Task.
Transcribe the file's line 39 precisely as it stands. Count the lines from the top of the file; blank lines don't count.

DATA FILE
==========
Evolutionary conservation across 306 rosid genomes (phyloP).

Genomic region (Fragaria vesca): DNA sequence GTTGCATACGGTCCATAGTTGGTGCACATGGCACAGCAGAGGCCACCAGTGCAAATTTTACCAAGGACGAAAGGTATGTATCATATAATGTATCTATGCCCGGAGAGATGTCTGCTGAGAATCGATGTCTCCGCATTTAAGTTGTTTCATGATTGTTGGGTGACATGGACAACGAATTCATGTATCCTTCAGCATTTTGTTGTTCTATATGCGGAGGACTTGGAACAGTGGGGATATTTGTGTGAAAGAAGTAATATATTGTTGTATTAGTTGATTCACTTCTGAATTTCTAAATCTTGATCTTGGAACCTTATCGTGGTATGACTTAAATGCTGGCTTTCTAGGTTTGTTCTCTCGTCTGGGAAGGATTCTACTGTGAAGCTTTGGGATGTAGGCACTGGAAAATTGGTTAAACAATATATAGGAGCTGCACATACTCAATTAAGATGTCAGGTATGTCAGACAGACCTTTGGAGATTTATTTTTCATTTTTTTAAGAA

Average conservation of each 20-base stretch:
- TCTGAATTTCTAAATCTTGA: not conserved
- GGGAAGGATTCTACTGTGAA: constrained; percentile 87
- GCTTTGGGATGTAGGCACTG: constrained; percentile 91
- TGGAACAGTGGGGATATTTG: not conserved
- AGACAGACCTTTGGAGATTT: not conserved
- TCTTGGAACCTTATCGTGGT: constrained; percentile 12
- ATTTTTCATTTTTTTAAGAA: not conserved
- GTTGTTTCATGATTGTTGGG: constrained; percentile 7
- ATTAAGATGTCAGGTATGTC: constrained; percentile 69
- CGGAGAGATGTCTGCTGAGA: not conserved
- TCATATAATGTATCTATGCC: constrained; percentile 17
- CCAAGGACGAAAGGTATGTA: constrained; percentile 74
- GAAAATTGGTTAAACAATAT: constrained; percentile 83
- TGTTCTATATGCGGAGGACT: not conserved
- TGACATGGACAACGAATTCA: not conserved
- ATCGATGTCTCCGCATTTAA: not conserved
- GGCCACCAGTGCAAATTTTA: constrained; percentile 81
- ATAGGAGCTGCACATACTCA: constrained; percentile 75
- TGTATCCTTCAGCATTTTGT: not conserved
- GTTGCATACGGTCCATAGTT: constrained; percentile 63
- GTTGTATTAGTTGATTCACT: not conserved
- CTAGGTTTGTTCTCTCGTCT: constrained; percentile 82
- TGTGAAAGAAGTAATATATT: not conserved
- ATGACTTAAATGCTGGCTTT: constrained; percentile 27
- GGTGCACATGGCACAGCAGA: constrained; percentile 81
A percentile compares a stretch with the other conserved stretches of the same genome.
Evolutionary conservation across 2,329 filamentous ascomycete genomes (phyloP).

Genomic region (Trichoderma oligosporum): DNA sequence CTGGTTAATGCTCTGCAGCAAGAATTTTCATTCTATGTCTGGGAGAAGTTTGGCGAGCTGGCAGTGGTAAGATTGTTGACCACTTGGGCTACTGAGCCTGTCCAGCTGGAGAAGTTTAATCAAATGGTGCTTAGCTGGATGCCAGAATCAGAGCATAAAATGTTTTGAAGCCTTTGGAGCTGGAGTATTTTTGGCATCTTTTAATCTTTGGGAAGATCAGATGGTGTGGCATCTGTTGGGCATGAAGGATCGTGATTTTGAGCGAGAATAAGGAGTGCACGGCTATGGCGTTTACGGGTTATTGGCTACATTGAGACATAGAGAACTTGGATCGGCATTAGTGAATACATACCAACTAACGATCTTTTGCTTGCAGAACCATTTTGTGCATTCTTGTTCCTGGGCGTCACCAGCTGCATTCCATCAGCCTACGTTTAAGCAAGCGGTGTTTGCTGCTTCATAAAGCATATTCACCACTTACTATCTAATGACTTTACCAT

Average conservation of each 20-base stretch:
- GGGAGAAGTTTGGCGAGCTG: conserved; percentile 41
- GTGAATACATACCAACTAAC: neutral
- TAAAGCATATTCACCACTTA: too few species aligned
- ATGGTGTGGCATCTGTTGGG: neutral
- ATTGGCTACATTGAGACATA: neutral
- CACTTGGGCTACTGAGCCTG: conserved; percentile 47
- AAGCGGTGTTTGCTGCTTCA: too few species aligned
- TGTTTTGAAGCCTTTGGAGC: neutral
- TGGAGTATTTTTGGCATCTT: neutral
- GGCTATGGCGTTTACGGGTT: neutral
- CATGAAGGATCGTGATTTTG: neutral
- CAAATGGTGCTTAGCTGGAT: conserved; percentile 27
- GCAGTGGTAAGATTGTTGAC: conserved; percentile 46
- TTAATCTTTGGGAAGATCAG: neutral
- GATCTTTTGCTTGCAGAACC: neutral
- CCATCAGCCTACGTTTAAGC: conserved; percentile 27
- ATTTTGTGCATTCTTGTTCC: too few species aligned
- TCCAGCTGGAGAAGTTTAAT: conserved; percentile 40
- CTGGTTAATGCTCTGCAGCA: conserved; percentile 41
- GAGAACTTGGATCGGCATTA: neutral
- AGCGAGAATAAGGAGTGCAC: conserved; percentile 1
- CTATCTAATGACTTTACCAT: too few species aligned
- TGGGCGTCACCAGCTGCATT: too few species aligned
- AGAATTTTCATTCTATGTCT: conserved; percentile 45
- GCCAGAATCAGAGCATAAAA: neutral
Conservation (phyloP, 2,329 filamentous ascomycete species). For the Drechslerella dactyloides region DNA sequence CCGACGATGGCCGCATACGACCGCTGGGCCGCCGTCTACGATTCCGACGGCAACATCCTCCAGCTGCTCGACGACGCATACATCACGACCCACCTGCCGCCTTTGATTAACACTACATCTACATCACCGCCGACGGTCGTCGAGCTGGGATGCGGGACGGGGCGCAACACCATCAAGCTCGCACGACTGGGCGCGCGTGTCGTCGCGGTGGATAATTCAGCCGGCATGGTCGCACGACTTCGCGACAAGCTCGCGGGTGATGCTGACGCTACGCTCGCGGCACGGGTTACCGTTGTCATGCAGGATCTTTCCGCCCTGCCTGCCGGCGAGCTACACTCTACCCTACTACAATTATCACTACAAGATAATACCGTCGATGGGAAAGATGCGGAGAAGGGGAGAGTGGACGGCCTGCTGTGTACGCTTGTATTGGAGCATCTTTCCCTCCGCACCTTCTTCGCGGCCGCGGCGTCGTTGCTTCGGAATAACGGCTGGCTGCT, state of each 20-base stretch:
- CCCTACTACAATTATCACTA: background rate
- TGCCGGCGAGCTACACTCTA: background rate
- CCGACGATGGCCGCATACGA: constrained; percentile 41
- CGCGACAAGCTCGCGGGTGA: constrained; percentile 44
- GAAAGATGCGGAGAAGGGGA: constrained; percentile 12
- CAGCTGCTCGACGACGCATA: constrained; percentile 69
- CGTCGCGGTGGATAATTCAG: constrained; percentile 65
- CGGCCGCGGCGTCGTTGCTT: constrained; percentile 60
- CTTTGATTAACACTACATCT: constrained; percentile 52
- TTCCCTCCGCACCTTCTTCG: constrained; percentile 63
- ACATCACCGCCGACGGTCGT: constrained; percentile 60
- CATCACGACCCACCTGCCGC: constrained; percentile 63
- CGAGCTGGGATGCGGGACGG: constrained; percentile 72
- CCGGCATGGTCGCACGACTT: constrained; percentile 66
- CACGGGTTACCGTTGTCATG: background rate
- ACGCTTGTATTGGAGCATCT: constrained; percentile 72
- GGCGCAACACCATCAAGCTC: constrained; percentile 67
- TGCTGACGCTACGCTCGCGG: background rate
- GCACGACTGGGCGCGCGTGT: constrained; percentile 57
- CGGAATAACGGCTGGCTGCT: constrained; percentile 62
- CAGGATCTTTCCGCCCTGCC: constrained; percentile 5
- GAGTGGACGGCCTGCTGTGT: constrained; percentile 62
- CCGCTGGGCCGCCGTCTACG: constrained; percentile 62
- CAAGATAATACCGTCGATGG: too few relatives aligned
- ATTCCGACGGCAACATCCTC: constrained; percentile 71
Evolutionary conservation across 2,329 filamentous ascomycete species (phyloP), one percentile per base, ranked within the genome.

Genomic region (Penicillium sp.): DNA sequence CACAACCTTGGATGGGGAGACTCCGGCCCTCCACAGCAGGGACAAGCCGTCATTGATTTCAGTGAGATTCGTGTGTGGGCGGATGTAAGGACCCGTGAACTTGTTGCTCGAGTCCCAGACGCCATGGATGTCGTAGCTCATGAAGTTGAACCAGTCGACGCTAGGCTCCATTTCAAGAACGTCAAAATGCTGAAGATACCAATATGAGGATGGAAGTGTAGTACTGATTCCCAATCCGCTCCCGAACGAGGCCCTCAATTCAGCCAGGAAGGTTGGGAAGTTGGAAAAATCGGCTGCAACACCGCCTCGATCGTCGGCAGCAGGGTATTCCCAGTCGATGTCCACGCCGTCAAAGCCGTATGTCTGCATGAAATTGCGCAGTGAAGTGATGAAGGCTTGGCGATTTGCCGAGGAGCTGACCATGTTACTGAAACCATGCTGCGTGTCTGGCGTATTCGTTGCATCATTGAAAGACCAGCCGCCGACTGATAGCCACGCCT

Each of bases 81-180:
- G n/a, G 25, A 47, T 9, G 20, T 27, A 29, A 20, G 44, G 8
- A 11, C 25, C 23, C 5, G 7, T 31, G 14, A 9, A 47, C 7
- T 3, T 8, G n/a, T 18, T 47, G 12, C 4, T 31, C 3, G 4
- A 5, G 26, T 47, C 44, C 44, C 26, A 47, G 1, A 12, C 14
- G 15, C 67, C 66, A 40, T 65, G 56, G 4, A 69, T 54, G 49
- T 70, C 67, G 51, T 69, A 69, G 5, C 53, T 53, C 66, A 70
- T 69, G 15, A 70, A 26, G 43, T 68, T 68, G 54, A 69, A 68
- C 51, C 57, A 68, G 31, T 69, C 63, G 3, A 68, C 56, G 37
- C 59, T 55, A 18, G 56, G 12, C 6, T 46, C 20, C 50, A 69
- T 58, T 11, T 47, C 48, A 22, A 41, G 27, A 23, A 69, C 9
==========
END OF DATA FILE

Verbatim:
- AAGCGGTGTTTGCTGCTTCA: too few species aligned